- Entertainment and Media
Good Times - Family Fun on TV - Groundbreaking Giggles in the Ghetto
In the 70's, things they were a changing. Following the Civil Rights Movement, 70's popular culture from magazines and music to film and television displayed life in a drastically different way than that which had been seen not a decade before.
This lens will introduce you to a groundbreaking TV sitcom that originally aired in 1974. At that time, I had no idea it was anything other than very funny and a pleasure to watch.
Good Times ran from 1974 to 1979. It was marketed as a comedy mostly but week after week mixed in with the laughs were serious issues most main stream television had steered far from in family sitcoms prior.
Lets check out the landscape.
America was coming out of overt war but very much still engaged in the cold war. Jethro Tull and Fleetwood Mac were hot, as were mood rings and pet rocks.
We had a new speed limit and gas was becoming an issue. Women were experiencing more freedom than at any other point in history and the idea of what constituted family was starting to change in the cultural consciousness.
It was a strange time with innocence fading and television seeking to present things that were more true to life than many of the idealized family portrayals of past shows.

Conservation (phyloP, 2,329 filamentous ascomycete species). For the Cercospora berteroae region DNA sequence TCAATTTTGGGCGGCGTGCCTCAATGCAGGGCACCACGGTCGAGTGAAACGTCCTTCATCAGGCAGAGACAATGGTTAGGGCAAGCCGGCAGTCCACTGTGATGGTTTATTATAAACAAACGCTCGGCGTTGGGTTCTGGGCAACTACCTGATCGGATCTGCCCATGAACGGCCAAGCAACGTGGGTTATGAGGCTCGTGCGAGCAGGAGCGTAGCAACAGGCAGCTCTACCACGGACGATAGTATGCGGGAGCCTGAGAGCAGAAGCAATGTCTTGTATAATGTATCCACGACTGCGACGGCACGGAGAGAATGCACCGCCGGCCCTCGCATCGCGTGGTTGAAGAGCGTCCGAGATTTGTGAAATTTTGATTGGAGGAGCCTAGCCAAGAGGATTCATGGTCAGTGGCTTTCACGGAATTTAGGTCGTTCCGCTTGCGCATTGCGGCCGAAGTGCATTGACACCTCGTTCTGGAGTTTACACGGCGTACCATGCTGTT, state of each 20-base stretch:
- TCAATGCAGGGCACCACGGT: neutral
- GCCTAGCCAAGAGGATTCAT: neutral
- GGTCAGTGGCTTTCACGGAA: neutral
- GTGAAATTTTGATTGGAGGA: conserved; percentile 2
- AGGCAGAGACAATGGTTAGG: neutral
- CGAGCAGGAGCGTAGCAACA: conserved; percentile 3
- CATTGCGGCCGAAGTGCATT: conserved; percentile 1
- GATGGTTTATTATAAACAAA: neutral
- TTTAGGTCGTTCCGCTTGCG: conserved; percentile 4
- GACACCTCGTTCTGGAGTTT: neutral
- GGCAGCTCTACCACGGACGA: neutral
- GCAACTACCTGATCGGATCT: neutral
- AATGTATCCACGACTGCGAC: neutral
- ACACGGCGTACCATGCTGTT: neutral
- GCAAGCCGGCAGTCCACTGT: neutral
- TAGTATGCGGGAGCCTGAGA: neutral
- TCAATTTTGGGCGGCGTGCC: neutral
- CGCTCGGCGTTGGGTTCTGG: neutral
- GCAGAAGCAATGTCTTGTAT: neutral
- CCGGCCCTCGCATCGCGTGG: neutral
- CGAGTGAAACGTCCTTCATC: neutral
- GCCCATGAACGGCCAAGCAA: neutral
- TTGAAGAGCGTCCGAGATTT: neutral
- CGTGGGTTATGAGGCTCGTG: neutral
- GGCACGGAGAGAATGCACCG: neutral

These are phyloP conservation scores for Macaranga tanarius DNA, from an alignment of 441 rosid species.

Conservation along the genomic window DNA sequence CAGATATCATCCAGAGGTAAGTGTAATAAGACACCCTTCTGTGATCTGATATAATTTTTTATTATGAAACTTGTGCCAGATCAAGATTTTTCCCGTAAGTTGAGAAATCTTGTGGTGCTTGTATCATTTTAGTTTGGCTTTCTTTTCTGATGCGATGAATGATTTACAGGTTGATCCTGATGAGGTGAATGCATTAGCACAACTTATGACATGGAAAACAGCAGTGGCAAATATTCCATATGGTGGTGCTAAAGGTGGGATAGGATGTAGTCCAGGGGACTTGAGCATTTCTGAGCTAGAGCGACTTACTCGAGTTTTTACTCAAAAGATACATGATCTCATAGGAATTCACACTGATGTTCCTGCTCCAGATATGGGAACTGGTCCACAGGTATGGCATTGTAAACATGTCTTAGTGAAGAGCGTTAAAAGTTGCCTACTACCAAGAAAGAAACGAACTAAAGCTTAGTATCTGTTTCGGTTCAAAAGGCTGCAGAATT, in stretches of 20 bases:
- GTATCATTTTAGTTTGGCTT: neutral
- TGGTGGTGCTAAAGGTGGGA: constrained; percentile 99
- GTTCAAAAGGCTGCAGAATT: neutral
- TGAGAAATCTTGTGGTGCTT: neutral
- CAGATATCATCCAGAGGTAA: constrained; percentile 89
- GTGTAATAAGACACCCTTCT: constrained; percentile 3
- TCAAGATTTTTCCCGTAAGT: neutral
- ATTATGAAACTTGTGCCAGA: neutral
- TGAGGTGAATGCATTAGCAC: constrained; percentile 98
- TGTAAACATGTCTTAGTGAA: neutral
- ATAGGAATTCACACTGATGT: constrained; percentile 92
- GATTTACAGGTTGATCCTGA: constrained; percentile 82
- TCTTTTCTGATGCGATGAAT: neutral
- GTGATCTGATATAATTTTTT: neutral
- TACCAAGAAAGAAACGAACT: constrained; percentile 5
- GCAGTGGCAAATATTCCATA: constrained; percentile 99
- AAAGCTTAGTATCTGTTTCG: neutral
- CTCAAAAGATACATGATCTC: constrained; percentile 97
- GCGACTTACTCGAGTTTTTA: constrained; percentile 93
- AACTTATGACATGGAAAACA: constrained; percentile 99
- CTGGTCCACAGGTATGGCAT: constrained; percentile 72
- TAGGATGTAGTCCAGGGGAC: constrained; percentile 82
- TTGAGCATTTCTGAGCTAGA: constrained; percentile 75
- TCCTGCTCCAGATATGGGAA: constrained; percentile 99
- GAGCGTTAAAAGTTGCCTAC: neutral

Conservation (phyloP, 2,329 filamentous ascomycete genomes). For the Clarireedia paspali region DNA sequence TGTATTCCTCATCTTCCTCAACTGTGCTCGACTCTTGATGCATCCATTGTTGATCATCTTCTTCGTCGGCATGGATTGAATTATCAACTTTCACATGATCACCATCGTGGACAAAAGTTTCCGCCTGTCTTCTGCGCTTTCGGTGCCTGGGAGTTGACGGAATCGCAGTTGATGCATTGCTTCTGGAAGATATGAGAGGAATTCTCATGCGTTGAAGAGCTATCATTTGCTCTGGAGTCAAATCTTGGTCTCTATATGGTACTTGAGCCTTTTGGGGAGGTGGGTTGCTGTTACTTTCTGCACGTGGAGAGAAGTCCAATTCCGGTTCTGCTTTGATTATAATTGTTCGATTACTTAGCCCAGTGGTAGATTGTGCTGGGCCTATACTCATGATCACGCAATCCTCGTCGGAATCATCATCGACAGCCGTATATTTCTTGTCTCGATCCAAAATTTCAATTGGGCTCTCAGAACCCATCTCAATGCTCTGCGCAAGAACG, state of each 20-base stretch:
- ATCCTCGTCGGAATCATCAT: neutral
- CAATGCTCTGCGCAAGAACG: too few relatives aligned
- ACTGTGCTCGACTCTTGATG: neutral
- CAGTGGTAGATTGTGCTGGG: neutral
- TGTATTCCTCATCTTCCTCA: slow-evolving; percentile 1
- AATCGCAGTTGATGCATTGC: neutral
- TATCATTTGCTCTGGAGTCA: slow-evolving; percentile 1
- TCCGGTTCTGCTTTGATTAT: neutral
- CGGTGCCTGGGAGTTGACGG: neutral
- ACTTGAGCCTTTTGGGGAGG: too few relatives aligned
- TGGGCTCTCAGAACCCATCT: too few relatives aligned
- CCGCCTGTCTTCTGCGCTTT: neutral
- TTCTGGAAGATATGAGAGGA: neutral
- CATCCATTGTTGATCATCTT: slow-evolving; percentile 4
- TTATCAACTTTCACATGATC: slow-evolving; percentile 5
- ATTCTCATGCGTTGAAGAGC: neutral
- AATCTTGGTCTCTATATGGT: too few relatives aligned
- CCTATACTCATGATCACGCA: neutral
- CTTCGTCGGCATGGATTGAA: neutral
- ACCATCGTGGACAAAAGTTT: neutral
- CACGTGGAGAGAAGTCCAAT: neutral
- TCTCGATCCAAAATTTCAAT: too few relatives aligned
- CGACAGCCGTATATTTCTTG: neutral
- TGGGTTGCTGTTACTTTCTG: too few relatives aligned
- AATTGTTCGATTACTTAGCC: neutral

Most shows had a family that was picture perfect. Not all, but the vast majority lived a charmed life of money and privilege.
June Cleaver had nothing on Florida Evens.
In the early to mid 70's, there were three major prime time shows depicting families of color. Prior, there was nothing. Unlike Sandford and Son and The Jeffersons, Good Times introduced audiences to a complete and intact family that lived life more like the rest of us, just a normal family trying to get by.
To me, Florida Evans was Mom of the year. She was a strong female figure. Such figures were somewhat new for women at the time and she pulled it off with a familial grace that seemed somewhat lacking in other shows. More on that later, but for now...
Lets meet the cast.
James Evans - Head of the Evans clan, James was a hard working man. He had a temper and it showed but James loved his family and that always came through. No matter what life threw at him, he never gave up and worked diligently to instill that same attitude in his children. James could be seen as a role model father for families of all colors to this day.
John Amos brought James to life. Audiences from around the world will recognize him from later fame in Roots based off the novel by Alex Haley. Roots was "the" groundbreaking mini series of the day. Many have proposed, and I agree, that without shows such as Good Times being so highly successful, the chances are high Roots would never have been made.
Florida Evans - If I ever really loved a TV character, Florida was it. She was the perfect mom. Not too lenient but always loving and supportive, Florida existed for her family and God.
Both God and family were in everything she ever did or said. Most moms of the time that I watched were just too perfect to be believable. They never got angry, never told anyone off, ran to Daddy if ever little Johnny needing correcting and generally just were not buyable to my kid self. Florida commanded respect in her own right, quietly and with dignity. I was inspired by this character in many ways.